One Size Does Not Fit All: What Type of Criminal Background Check Are You Using?

Criminal background checks are a necessity for every nonprofit organization or church serving children, and many others as well. Although this involves extra work and expense, the potential benefits are exponential. For those organizations that work with children, the screening process serves two purposes: it protects children from potential predators and helps insulate the organization from liability for negligent selection or retention in the event that a child is harmed by someone inside the organization. Background checks should be done on any person interacting with the public, including employees, independent contractors, and volunteers.

Organizations that decide to implement a screening policy are faced with the question: What type of background check should we use? Some companies boast a national criminal database of 500 million records. Others offer to search the state or county-specific files for an additional fee. But why would an organization pay extra for a search of county and state records when the national criminal database contains the same information?

You may be surprised to learn that individual states and counties are not required by law to report to the national criminal database. Each county determines whether to report, how often to report, and what to report to the database. Many counties choose not to report at all, while others report so infrequently that the information available for those counties is outdated and inaccurate. Counties that report on a regular basis may report only the names of arrested individuals and not their date of birth. Without the date of birth, it is nearly impossible to verify with any certainty the identity of the applicant with that of the individual who showed up on the search. As a result, a national criminal database search will have varying degrees of effectiveness, depending on the county or counties an organization wishes to search.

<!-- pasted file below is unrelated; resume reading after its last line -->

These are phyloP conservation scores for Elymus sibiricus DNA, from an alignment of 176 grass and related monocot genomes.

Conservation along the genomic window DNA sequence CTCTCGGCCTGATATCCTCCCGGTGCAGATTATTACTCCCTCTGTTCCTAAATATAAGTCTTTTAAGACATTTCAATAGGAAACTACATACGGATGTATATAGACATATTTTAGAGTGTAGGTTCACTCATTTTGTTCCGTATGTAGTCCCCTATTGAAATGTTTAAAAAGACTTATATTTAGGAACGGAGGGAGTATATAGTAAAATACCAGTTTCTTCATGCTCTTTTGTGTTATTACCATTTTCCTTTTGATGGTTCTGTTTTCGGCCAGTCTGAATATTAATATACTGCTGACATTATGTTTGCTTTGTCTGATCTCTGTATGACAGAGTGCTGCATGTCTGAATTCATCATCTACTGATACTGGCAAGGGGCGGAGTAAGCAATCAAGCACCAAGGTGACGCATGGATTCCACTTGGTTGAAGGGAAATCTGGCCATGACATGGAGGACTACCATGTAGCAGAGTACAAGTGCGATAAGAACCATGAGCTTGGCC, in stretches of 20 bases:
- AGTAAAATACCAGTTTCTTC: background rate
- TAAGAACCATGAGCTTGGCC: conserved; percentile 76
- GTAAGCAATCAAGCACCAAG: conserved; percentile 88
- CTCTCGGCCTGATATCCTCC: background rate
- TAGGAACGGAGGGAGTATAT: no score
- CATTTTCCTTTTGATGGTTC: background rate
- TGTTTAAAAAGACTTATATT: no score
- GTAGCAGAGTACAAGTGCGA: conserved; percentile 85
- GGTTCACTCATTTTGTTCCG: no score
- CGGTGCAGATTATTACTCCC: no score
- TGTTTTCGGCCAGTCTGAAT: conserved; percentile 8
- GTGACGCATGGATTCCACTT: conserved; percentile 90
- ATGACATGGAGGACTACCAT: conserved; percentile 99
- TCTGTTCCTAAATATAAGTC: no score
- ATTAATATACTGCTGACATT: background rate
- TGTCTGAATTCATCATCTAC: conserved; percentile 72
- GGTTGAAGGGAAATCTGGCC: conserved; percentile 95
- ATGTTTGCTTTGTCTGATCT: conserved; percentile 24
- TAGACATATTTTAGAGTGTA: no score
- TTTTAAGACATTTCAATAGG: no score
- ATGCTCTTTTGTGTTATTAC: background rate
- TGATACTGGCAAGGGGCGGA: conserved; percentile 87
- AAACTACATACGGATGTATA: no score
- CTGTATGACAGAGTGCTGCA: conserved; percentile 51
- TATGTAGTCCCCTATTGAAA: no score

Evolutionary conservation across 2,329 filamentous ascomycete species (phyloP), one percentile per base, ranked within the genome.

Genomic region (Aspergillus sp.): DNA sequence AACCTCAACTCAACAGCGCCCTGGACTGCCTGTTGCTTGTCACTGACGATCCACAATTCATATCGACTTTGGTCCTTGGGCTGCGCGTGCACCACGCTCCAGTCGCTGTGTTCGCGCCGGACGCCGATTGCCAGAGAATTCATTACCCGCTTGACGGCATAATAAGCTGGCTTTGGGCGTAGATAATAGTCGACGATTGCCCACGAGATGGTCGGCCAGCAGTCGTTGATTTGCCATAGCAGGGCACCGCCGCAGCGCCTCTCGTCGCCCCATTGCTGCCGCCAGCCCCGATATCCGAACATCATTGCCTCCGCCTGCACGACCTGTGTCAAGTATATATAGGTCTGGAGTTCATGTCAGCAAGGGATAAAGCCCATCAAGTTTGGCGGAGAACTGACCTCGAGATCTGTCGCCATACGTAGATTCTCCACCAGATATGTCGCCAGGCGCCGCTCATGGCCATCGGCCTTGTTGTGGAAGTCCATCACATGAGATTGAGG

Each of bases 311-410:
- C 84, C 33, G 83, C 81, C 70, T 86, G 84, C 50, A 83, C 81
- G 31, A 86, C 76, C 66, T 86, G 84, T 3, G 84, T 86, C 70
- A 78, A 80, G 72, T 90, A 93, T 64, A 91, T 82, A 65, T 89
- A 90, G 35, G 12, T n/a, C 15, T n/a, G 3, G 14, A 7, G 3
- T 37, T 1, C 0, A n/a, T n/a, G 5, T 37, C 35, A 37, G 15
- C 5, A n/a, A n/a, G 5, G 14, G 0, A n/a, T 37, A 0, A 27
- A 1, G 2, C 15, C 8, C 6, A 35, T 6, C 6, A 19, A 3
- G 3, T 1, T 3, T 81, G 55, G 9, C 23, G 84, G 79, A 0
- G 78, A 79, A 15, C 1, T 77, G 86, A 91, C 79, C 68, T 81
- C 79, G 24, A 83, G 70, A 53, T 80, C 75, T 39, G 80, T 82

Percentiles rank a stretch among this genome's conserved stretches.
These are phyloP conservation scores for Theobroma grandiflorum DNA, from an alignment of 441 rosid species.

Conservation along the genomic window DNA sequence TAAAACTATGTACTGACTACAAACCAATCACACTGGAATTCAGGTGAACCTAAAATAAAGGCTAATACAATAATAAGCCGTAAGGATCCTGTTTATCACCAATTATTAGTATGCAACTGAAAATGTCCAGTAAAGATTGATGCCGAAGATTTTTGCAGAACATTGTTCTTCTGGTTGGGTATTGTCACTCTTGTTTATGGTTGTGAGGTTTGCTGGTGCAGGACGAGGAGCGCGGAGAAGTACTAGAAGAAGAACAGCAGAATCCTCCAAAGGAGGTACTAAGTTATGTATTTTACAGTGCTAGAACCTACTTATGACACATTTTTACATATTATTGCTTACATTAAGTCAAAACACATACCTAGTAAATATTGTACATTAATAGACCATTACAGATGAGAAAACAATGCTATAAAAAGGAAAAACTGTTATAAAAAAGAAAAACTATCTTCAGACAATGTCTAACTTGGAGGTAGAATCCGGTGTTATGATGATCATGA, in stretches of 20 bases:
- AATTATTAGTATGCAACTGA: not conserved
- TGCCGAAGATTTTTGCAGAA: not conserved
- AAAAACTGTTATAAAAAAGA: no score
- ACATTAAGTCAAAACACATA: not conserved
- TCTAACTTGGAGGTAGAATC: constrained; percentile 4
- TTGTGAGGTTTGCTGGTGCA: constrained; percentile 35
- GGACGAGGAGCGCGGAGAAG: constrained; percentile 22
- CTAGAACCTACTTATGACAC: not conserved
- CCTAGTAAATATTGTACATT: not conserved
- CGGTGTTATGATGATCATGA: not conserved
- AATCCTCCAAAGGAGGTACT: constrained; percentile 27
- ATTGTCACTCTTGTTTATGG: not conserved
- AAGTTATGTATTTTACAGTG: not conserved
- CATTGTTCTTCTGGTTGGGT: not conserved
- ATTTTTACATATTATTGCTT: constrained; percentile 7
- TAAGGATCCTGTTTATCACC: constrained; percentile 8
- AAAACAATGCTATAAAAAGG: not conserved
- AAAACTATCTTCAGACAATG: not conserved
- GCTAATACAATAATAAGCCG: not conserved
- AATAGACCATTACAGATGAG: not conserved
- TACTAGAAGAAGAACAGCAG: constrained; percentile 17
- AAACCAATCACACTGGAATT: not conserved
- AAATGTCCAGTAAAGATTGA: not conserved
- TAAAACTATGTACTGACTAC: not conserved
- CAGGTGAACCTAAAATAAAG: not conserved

As an example, every county in Texas reports to the national database. It would appear that an organization located in Texas could search the national database and avoid paying the extra fees associated with a county-specific search. However, a closer look at Texas shows that several of the counties have not updated the information provided to the national database in four or more years. Other counties provide only the names of arrested individuals and not their date of birth, creating an identity confirmation problem when running a background check on an applicant. Because of these variations, an organization operating in Texas should confirm that the county where it’s located is a regular reporter before limiting itself to a national criminal database search.

Most organizations worry that a background check will reveal too little about job applicants and volunteers. However, a background check using a database that is updated infrequently may disclose too much, namely sealed and expunged records. Sealing and expungement are ways in which persons with a criminal record may petition the court of their sentencing county to erase from public view all or part of their criminal record.

In Illinois, a job applicant whose record has been expunged or sealed may lawfully answer “No” when asked, “Have you ever been convicted of a misdemeanor or felony.” A background check using a database that is updated infrequently may retrieve cases that have been sealed or expunged, causing an applicant to appear untruthful when indicating that he or she has never been convicted of a crime.

Because of the complexities involved in this process, we recommend contacting legal counsel and a professional screening company before implementing a screening program for your church, non-profit, or social enterprise. The screening company will help your organization select the type of criminal background check that is best-suited for your county and state. Experienced legal counsel will ensure that your screening policy and hiring practices comply with the Fair Credit Reporting Act, Illinois’ new “ban the box” legislation, and other applicable state and federal laws.

If you have a question about criminal background checks, screening policies, or a related matter, we invite you to contact our office to discuss your specific legal issue. The attorneys of Bea & VandenBerk are experienced in representing organizations in risk management and other employment matters.

This article is provided for general information and is not intended to be relied upon as legal advice for a specific situation.  If you are in need of specific advice or legal representation, please do not hesitate to contact us.

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